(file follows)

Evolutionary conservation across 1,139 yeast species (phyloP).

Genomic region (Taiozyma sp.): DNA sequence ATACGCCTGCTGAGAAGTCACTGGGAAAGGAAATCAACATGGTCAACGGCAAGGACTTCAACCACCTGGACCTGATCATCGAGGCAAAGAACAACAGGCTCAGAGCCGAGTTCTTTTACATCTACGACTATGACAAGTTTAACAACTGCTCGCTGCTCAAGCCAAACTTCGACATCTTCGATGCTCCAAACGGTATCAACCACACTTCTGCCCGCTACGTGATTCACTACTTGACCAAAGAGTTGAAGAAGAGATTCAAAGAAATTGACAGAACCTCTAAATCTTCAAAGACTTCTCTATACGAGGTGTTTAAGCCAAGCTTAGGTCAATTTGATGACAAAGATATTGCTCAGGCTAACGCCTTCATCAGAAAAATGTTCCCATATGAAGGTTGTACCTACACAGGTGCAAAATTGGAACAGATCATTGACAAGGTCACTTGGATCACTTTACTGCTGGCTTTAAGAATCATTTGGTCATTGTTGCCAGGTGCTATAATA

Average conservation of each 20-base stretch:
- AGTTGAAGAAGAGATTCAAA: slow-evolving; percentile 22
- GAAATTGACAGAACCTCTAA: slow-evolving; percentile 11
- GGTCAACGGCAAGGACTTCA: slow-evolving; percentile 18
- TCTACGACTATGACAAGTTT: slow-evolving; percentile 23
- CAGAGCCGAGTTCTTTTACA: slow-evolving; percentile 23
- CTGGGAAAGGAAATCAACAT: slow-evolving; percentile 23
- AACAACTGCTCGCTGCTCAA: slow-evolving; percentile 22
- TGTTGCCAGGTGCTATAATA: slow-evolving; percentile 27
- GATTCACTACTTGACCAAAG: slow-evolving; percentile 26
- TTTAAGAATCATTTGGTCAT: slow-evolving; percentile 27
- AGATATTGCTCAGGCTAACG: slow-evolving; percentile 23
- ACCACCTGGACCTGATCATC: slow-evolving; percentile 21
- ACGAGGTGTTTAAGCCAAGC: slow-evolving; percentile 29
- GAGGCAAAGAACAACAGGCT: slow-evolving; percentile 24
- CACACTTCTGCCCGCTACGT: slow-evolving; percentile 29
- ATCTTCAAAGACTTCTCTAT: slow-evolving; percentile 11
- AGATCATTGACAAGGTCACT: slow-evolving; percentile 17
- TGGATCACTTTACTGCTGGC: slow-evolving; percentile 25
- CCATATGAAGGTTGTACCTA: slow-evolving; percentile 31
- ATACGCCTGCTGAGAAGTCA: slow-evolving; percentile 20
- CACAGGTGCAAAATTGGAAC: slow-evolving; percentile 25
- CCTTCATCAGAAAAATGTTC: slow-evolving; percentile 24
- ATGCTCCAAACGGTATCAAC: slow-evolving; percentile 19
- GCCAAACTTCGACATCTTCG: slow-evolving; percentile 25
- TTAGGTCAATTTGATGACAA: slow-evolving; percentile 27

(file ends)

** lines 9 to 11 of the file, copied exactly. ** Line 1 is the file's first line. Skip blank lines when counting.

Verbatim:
- CTGGGAAAGGAAATCAACAT: slow-evolving; percentile 23
- AACAACTGCTCGCTGCTCAA: slow-evolving; percentile 22
- TGTTGCCAGGTGCTATAATA: slow-evolving; percentile 27